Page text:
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Conference Paper: On the modeling and forecasting of call center arrivals

TitleOn the modeling and forecasting of call center arrivals
Authors
Issue Date2012
Citation
Proceedings - Winter Simulation Conference, 2012 How to Cite?
AbstractWe review and discuss the key issues in building statistical models for the call arrival process in telephone call centers, and then we survey and compare various types of models proposed so far. These models are used both for simulation and to forecast incoming call volumes to make staffing decisions and build (or update) work schedules for agents who answer those calls. Commercial software and call center managers usually base their decisions solely on point forecasts, given in the form of mathematical expectations (conditional on current information), but distributional forecasts, which come in the form of (conditional) probability distributions, are generally more useful, in particular in the context of simulation. Building realistic models is not simple, because arrival rates are themselves stochastic, time-dependent, dependent across time periods and across call types, and are often affected by external events. As an illustration, we evaluate the forecasting accuracy of selected models in an empirical study with real-life call center data. © 2012 IEEE.
Persistent Identifierhttp://hdl.handle.net/10722/219694
ISSN

 

DC FieldValueLanguage
dc.contributor.authorIbrahim, Rouba-
dc.contributor.authorRegnard, Nazim-
dc.contributor.authorL'Ecuyer, Pierre-
dc.contributor.authorShen, Haipeng-
dc.date.accessioned2015-09-23T02:57:44Z-
dc.date.available2015-09-23T02:57:44Z-
dc.date.issued2012-
dc.identifier.citationProceedings - Winter Simulation Conference, 2012-
dc.identifier.issn0891-7736-
dc.identifier.urihttp://hdl.handle.net/10722/219694-
dc.description.abstractWe review and discuss the key issues in building statistical models for the call arrival process in telephone call centers, and then we survey and compare various types of models proposed so far. These models are used both for simulation and to forecast incoming call volumes to make staffing decisions and build (or update) work schedules for agents who answer those calls. Commercial software and call center managers usually base their decisions solely on point forecasts, given in the form of mathematical expectations (conditional on current information), but distributional forecasts, which come in the form of (conditional) probability distributions, are generally more useful, in particular in the context of simulation. Building realistic models is not simple, because arrival rates are themselves stochastic, time-dependent, dependent across time periods and across call types, and are often affected by external events. As an illustration, we evaluate the forecasting accuracy of selected models in an empirical study with real-life call center data. © 2012 IEEE.-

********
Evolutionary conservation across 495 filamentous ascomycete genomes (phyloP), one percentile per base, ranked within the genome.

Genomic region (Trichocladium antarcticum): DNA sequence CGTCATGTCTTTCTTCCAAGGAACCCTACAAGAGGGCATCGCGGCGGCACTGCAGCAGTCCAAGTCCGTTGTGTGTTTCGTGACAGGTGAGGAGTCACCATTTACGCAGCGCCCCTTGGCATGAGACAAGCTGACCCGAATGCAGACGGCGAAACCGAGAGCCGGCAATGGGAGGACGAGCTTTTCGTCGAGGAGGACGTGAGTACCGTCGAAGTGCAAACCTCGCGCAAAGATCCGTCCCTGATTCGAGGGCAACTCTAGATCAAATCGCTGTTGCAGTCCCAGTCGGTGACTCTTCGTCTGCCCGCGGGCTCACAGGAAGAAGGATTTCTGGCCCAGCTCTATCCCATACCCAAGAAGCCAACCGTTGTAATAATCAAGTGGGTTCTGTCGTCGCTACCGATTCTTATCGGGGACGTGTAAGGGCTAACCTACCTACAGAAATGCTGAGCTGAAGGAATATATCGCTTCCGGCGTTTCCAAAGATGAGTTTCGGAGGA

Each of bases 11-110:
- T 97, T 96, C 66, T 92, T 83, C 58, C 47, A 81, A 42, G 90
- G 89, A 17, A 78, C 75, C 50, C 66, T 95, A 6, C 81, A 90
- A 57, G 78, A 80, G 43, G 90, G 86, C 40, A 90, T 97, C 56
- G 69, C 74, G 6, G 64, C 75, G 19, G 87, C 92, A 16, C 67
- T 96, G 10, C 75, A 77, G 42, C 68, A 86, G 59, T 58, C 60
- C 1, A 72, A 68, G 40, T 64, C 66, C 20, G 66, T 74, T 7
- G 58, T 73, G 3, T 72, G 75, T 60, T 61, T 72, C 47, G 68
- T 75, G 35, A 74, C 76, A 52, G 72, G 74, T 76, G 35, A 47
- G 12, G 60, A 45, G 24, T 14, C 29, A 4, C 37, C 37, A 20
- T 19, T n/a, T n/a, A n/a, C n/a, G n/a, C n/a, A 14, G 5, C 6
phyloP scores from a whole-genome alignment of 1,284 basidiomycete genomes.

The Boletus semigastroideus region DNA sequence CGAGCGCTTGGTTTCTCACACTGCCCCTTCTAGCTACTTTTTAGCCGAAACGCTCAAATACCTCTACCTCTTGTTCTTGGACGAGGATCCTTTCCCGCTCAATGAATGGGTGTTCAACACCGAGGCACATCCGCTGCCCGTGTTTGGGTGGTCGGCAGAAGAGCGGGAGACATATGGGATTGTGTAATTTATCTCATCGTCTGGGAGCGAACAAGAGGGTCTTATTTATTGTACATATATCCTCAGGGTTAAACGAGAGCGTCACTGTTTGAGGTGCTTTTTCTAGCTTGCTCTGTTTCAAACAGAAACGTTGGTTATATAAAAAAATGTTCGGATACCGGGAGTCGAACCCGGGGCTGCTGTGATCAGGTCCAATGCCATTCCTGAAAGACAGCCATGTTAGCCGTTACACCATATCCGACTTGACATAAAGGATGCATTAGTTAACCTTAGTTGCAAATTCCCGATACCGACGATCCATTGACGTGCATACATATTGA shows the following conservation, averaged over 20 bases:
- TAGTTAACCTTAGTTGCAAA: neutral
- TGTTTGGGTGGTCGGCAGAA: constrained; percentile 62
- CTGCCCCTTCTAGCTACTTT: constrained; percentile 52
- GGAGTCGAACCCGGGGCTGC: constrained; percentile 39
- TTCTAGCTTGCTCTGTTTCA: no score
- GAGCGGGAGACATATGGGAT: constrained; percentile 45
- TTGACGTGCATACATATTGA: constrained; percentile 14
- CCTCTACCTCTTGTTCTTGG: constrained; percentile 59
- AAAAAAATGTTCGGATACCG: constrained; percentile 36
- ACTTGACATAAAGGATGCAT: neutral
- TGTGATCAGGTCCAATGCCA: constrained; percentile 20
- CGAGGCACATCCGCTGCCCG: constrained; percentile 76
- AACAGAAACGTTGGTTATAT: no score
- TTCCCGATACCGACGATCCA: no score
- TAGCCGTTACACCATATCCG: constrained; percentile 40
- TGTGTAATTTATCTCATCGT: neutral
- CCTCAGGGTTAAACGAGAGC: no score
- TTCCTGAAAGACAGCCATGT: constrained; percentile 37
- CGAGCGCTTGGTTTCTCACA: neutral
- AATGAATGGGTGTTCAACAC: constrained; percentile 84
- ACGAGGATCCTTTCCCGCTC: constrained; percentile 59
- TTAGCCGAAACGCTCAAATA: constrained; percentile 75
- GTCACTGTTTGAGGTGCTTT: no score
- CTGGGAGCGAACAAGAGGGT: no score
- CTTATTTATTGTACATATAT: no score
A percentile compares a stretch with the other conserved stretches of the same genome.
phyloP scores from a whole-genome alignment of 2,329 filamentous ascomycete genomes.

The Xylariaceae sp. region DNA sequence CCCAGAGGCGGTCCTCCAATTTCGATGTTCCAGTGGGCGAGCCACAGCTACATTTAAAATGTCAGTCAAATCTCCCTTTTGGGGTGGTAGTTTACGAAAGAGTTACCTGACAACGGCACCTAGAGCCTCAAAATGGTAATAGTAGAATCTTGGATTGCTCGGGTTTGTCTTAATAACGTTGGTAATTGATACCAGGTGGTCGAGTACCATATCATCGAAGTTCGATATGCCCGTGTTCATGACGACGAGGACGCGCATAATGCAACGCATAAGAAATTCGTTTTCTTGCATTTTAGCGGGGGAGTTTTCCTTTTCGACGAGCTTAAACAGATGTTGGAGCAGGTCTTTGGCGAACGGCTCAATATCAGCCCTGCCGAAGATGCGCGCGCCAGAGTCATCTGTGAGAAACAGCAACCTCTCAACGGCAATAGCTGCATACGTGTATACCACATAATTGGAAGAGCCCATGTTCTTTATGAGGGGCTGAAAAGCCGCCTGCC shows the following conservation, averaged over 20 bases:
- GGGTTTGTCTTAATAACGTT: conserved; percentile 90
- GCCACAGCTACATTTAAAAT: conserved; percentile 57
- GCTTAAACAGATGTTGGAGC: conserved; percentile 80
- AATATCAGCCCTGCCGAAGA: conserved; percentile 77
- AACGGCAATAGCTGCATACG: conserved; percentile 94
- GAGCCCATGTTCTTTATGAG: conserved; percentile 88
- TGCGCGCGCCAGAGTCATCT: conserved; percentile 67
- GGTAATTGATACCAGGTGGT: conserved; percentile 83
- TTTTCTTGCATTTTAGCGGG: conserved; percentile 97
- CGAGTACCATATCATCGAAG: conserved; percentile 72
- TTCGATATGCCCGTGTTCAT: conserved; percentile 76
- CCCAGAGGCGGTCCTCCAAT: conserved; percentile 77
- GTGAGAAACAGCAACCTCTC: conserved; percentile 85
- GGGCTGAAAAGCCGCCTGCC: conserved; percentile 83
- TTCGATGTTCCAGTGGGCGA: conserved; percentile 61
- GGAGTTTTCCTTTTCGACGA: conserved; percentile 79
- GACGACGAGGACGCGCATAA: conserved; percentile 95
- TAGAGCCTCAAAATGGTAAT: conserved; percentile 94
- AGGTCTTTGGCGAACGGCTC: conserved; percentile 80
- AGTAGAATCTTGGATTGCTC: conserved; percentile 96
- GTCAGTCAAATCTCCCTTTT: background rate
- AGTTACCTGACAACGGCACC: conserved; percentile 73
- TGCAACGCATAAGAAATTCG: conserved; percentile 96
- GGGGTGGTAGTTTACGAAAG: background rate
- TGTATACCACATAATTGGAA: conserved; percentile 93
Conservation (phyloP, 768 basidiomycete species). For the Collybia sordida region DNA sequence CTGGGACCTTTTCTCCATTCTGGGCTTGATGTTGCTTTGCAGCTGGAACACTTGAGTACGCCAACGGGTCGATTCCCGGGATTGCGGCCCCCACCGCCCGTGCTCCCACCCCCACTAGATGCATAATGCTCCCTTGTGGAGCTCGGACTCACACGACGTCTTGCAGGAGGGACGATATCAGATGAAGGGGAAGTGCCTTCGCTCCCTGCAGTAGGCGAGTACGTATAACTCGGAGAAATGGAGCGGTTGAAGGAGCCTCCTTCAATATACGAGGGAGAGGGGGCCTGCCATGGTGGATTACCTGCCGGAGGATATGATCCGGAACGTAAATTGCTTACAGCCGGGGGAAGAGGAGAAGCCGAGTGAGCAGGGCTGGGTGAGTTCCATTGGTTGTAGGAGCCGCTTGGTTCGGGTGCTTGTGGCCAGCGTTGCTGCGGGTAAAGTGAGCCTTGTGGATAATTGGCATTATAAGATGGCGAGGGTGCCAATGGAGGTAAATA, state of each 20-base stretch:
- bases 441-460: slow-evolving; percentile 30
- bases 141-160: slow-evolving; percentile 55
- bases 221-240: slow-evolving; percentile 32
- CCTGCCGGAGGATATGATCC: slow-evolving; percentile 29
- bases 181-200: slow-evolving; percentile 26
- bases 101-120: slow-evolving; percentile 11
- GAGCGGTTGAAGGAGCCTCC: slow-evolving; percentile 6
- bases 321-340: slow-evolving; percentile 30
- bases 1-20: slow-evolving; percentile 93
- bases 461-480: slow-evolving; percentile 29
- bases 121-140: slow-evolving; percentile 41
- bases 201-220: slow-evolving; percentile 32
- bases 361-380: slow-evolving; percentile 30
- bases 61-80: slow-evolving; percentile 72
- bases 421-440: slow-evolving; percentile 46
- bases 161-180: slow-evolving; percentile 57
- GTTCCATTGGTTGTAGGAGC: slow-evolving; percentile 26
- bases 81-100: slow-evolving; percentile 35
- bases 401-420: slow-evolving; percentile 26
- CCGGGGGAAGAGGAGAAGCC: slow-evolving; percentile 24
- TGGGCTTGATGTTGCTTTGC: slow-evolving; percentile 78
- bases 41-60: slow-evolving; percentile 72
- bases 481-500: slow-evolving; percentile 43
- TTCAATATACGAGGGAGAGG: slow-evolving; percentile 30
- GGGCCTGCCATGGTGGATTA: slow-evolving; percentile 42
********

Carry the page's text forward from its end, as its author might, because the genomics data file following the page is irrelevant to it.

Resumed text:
dc.languageeng-
dc.relation.ispartofProceedings - Winter Simulation Conference-
dc.titleOn the modeling and forecasting of call center arrivals-
dc.typeConference_Paper-
dc.description.natureLink_to_subscribed_fulltext-
dc.identifier.doi10.1109/WSC.2012.6465292-
dc.identifier.scopuseid_2-s2.0-84874754292-

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